Drying apples is another good way to preserve them. Cut them in slices, about one half inch thick at the widest, and place under netting in the sun until dried or in a fruit drier overnight (12 – 24 hours) to dry. Keep in a glass jar in a cool dark place until used. Shelf life of about 1 year can be expected. For fruit "leather," place applesauce about one quarter inch thick in a flat pan to be dried in a convection oven or regular oven at very low heat (about 150?or less). If you use a dehydrator, pour sauce on a piece of plastic wrap and set temperature to medium. Dry until "leather" (about 4 – 8 hours). Once dried, it can be cut in strips, rolled up and preserved in a sealed glass jar to keep pliable.Apricots, peaches, pears, guavas, tomatoes, and other juicy fruits are all best eaten fresh, but can be cooked and served as sauce, canned and preserved, dried, cut up, or as "leather" as described for apples.Bananasare best eaten fresh but can be prepared and served in a variety of ways. Longitudinally cut (or transversely to make circles) a quarter of an inch thick, bananas dry well and can be stored for long periods of time. A delightful dessert can be made from freezing peeled bananas and blending them along with some water and powdered soy, rice, oat milk, or some other fresh plant milk. This is the equivalent of ice cream and makes a delightful and refreshing dessert. Experiment with the proportions of ingredients to give different effects of thickness and taste. Any frozen fresh fruit, including citrus fruits, can be used in the same way to make "smoothies". Adding carob powder to the banana "smoothie" makes a delicious milkshake.Cantaloupe is best eaten fresh or in fruit salads. Sliced 3/8" thick after peeling and removing the seeds, it can be dried. It could also be used in a smoothie as described above.Dates are a very versatile fruit. When cut into small pieces they add sweetness to anything from oatmeal or other cereal to salads or smoothies. Think of dates as a wholesome and unrefined sugar that can be used with good effect wherever sugar would be used. Because dates are unrefined and carry with them the vitamins and minerals needed to digest the date sugar, they are better to use than refined sugar or even honey for sweetening. They will store an almost unlimited length of time, as long as they are kept away from weevils or other small insects that will eat them on the shelf. Their sugar content is so high that bacteria cannot live in them. So to preserve them, place them in a jar with a tight sealing lid on it. If they are a moist date, keep in refrigerator.Figs, dried or fresh, are almost as useful as dates for sweetening foods. They can be eaten with or without the skins on and are delightful in fruit salads. Figs dry very well. Depending upon the size, cut in half, or if very big, in thirds or quarters. A fruit drier can be used, or place the fruit on a screen, cover with a netting, expose them to the sun until dry, and then keep in a glass jar with a tight lid. The shelf life is a year or more. They can be used essentially interchangeably with dates if they are sweet enough. Normally, two or three times as many figs would be needed to get the same sweetening effect as with dates.Grapes are best eaten fresh. Eaten in anything from salads to cereals, or just by themselves, grapes are delicious. Grape juice is easily made in a juicer or by the old fashioned method of simply cooking or steaming the grapes, and pouring the juice into bottles for preservation. Grape sauce can be made by putting the residue through a Foley mill. Fresh grape juice is excellent when you are unable to get the whole grapes. The juice has lost some of the fiber and is somewhat "refined" but still has many phytochemicals and other nutrients which are heart protective. We are all familiar with raisins. Raisins are whole dried grapes. Raisins can be used in fruit sauces, cereals, cookies, salads and just about any other food for sweetening, much the same way as dates can be used.Huckleberry (also known as Bilberry, Whortleberry, Hurtleberry) is a member of the Heath family. A single plant in Pennsylvania covers several square miles and is estimated by botanists to be older than the oldest California redwood tree. Although resembling the blueberry, and growing in the same regions, huckleberries are not related to blueberries. There are many species of huckleberries and they are all edible. The garden huckleberry, which was developed by Luther Burbank, is closely related to the tomato. Huckleberries are most often used in the preparation of sweets, preserves, and confectionery. They make an excellent pie. In some recipes, huckleberries can be interchanged with blueberries.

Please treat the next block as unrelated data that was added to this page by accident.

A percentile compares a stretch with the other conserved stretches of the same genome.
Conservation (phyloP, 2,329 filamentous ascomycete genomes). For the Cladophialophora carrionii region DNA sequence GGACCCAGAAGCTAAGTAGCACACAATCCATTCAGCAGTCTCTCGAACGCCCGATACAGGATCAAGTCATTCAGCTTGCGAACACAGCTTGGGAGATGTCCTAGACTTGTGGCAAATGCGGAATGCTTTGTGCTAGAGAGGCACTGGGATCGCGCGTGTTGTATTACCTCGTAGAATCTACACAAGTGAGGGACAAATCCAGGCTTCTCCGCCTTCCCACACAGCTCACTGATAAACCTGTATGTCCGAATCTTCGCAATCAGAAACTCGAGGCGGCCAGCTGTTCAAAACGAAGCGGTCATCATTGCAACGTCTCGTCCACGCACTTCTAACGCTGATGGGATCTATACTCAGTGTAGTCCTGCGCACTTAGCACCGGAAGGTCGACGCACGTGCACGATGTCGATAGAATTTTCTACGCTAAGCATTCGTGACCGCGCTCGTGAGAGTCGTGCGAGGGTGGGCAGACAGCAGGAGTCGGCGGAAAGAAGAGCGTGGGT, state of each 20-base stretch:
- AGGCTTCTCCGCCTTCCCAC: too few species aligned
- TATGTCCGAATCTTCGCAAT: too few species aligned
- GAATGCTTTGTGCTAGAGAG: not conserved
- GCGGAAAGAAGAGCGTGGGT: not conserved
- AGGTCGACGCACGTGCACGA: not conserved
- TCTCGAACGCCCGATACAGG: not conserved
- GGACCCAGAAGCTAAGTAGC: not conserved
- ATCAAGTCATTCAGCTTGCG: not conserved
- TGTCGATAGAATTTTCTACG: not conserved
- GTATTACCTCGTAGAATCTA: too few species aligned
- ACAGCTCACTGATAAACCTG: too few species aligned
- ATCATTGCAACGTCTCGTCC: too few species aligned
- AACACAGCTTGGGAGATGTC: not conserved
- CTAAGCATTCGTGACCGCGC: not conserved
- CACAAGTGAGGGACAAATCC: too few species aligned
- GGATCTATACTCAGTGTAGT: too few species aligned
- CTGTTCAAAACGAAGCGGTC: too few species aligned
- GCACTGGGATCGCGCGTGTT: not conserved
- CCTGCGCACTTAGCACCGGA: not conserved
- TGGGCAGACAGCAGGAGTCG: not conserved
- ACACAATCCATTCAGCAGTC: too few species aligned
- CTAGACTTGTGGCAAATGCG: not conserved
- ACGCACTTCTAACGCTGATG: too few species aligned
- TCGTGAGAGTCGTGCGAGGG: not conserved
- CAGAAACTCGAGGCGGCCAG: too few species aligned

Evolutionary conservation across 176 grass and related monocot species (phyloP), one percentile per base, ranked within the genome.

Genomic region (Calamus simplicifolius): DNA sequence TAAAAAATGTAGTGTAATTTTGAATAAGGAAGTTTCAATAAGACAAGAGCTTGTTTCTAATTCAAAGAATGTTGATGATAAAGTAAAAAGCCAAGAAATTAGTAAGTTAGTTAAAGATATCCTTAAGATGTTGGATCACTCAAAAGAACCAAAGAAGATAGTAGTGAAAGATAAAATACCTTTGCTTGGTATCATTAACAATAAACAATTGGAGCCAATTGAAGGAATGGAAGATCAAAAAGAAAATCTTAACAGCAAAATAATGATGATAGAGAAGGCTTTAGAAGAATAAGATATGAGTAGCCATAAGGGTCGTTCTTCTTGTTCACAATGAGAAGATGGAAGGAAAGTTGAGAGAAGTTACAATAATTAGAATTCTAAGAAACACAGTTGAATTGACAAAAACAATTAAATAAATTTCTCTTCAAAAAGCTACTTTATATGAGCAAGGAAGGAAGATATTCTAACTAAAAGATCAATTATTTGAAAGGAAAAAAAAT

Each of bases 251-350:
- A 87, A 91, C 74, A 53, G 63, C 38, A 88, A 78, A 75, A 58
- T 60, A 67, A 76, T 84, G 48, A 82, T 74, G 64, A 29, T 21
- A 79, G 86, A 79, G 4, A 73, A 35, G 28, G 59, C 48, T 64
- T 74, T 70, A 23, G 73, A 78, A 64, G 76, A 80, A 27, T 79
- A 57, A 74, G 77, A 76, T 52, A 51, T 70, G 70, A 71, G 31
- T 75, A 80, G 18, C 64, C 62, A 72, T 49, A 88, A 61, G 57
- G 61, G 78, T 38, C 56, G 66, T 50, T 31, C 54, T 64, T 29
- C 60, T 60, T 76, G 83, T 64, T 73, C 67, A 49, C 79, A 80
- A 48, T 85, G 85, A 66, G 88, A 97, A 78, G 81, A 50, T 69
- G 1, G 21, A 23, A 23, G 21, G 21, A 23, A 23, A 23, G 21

Ilama is native to Mexico where it grows wild in foothills. It is a conical, heart-shaped fruit with a rough skin usually studded with protuberances, although some may be smooth-skinned. The color may vary from green to magenta pink. It is eaten fresh, served in the half-shell or scooped out of the covering and chilled. It is a good nutritional source of calcium, and the B vitamins.

 

Jackfruit is one of the largest fruits sometimes measuring 3 feet in length and weighing up to 50 or 100 pounds. It is the fruit of a tropical evergreen tree indigenous to the rain forests of India and the Malayan Peninsula. When ripe or overripe it has a smell of decayed onions before opening, but the thick, sweet, firm interior flesh has a sweet aroma and flavor reminiscent of pineapple and banana. It is a composite fruit, like a pineapple, but less regular than a pineapple, with the sections clustered in irregular clumps with a central pithy core. Westerners generally find the jackfruits best in the unripe but full-grown stage. To prepare, cut into chunks for cooking, boil in lightly salted water until tender and serve like a vegetable. The seeds are not edible in the unripe fruit. (They need to be cooked to deactivate an enzyme.) After boiling or roasting, the seeds taste much like European chestnuts. They can be ground into a starchy flour or used in soups.